DescriptionDrawing on years of work with refugees and migrants and, more recently, with refugee and migrant disappearances and border deaths, this paper explores the ways in which those gone, as well as those disappeared, are still embedded in various familial, societal, and cultural networks. Looking at these networks, I highlight how refugee and migrant absences and disappearances engender especially two kinds of anomalies. On the one hand, there is an anomaly brought about by familial and cultural networks. Those who have disappeared (or thought to have been disappeared) cannot be incorporated into any preconfigured, everyday social categories or roles. In such conditions, mourning, remembering, and caring require new relations to be forged. On the other hand, those disappeared, lingering between life and death, are equally anomalous vis-à-vis state functions and bureaucracies. They are, in some respects, non-governable, but simultaneously allow for new relations of power to emerge; those of abandonment and denial. The abhorrence of refugee and migrant disappearances and, relatedly, border deaths is brought about by the fact that such disappearances and absences are, by their nature, violent. They may result from, and display, state violence, but more crucially they represent the violent rupture in knowability and certainty. This violent liminality forces new ways to relate to come about—in interpersonal relations, moralities, and governance.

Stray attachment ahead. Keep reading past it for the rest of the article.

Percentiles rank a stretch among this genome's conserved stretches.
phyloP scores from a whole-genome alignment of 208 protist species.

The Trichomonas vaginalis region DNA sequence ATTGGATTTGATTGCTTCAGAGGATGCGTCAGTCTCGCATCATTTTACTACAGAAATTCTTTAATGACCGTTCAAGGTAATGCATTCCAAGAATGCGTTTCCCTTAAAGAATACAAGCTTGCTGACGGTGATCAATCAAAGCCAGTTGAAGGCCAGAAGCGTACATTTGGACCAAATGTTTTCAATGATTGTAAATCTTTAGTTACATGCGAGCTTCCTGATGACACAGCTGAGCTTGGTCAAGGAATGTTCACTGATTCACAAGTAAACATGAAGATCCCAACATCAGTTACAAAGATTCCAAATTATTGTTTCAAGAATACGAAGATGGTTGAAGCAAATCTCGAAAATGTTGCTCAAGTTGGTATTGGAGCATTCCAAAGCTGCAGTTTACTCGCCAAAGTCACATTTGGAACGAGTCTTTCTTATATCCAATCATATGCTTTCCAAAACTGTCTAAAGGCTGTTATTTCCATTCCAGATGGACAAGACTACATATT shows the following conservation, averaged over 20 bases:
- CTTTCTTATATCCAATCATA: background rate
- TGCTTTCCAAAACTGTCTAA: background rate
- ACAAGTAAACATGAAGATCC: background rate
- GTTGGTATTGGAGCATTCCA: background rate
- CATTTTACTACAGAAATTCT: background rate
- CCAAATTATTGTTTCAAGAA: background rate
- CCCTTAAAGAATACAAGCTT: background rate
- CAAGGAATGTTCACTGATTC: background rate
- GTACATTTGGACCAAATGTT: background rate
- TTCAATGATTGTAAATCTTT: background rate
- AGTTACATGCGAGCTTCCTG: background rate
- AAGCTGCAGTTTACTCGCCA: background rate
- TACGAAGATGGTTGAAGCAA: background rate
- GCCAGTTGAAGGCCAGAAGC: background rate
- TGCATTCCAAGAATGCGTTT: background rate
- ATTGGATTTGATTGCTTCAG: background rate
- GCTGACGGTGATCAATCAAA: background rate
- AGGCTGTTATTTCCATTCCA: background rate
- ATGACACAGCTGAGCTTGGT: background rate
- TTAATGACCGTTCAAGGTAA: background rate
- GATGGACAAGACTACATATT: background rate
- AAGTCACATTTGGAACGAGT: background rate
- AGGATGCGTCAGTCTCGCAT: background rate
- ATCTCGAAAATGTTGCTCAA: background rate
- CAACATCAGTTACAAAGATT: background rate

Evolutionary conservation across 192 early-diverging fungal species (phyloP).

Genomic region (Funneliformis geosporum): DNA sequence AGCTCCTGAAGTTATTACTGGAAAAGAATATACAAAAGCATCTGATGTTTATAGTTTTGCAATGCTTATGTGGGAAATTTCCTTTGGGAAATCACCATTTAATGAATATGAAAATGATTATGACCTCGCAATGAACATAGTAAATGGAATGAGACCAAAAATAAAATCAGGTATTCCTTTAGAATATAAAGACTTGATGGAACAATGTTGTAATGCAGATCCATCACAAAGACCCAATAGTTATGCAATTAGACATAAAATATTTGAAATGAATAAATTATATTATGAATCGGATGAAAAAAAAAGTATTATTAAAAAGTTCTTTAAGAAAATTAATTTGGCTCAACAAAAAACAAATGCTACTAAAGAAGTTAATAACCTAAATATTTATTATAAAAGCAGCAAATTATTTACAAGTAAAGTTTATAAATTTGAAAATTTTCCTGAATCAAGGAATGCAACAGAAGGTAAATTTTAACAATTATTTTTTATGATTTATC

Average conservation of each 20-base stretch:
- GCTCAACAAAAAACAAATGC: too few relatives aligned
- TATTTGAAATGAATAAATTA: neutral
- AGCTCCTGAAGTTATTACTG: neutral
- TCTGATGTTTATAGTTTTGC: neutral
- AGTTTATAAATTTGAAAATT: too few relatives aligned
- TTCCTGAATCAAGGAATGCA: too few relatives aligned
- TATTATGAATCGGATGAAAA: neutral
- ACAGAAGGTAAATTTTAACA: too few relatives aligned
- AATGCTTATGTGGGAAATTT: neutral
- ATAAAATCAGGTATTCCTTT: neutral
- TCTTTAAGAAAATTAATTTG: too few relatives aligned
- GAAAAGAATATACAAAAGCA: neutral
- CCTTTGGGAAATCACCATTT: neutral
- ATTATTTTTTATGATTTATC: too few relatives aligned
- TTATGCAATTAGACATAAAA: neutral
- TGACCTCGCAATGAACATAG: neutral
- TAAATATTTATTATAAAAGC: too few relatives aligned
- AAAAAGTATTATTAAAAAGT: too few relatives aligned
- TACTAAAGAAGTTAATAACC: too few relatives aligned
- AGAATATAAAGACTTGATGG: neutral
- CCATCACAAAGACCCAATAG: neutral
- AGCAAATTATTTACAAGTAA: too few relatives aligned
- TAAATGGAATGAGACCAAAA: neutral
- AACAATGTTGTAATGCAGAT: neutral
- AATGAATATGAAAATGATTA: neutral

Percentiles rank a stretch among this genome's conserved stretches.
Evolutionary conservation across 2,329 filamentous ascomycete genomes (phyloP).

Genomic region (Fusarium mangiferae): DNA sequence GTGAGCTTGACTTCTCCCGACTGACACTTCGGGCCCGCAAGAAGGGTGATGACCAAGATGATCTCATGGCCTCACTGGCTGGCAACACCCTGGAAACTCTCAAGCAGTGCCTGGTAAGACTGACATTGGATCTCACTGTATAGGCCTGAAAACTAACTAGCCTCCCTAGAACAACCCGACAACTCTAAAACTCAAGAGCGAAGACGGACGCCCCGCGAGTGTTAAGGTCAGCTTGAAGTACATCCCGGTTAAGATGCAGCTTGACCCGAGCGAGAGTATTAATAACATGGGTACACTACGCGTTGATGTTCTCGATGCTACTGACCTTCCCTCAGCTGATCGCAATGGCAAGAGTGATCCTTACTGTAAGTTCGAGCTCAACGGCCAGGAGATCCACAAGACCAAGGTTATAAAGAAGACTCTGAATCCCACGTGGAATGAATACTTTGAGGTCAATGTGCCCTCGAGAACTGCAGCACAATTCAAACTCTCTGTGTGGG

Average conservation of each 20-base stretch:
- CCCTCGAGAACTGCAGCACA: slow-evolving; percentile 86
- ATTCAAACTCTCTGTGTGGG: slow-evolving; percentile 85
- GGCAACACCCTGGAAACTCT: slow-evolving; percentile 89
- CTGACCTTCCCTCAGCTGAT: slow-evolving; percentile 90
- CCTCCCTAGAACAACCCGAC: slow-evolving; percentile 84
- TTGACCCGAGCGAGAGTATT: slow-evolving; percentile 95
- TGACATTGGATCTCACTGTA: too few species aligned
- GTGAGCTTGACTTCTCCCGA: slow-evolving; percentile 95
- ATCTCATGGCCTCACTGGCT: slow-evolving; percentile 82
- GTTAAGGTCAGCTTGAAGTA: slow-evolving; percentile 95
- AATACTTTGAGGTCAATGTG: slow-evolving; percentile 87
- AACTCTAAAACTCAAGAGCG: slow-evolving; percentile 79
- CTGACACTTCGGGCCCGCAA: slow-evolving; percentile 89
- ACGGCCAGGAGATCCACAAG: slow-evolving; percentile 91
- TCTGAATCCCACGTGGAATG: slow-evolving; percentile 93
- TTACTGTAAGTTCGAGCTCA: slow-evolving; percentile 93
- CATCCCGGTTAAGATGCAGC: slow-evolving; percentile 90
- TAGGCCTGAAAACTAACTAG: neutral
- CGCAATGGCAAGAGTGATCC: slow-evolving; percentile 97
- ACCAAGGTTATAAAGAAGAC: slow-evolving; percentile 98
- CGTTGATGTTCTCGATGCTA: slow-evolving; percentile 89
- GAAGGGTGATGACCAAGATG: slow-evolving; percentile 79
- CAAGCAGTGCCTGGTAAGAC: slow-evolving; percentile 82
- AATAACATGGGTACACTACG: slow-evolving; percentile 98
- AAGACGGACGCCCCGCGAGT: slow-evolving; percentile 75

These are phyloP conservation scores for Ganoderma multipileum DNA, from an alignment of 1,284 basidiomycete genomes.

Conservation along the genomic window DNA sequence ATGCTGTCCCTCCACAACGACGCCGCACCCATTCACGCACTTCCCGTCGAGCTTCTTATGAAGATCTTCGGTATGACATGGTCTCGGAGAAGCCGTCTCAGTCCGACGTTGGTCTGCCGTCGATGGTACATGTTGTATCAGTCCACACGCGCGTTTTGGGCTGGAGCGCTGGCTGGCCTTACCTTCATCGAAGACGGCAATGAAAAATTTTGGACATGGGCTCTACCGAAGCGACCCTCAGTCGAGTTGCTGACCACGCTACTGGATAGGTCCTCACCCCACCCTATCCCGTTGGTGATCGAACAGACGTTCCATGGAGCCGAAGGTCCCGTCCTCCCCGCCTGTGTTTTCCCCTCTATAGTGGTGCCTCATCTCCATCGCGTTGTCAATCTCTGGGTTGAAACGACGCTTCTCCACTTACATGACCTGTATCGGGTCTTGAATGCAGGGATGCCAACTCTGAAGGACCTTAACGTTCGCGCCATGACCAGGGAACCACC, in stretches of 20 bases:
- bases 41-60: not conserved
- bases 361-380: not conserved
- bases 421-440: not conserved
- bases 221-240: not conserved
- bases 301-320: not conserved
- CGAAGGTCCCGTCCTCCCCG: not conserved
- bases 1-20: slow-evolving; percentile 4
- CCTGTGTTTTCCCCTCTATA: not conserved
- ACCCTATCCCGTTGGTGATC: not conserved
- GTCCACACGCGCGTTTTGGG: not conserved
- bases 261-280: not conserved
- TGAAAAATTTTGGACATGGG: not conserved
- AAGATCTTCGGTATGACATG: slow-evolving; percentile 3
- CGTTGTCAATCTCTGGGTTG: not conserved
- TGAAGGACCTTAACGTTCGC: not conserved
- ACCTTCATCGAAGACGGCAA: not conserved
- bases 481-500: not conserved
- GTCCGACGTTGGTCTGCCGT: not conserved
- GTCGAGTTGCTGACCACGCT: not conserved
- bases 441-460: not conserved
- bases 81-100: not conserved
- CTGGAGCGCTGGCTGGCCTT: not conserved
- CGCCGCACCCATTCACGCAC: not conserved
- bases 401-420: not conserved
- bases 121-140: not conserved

|23 Mar 2023
|The Biennal Conference of the Finnish Anthropological Society 2023: Relations and beyond
|Degree of Recognition
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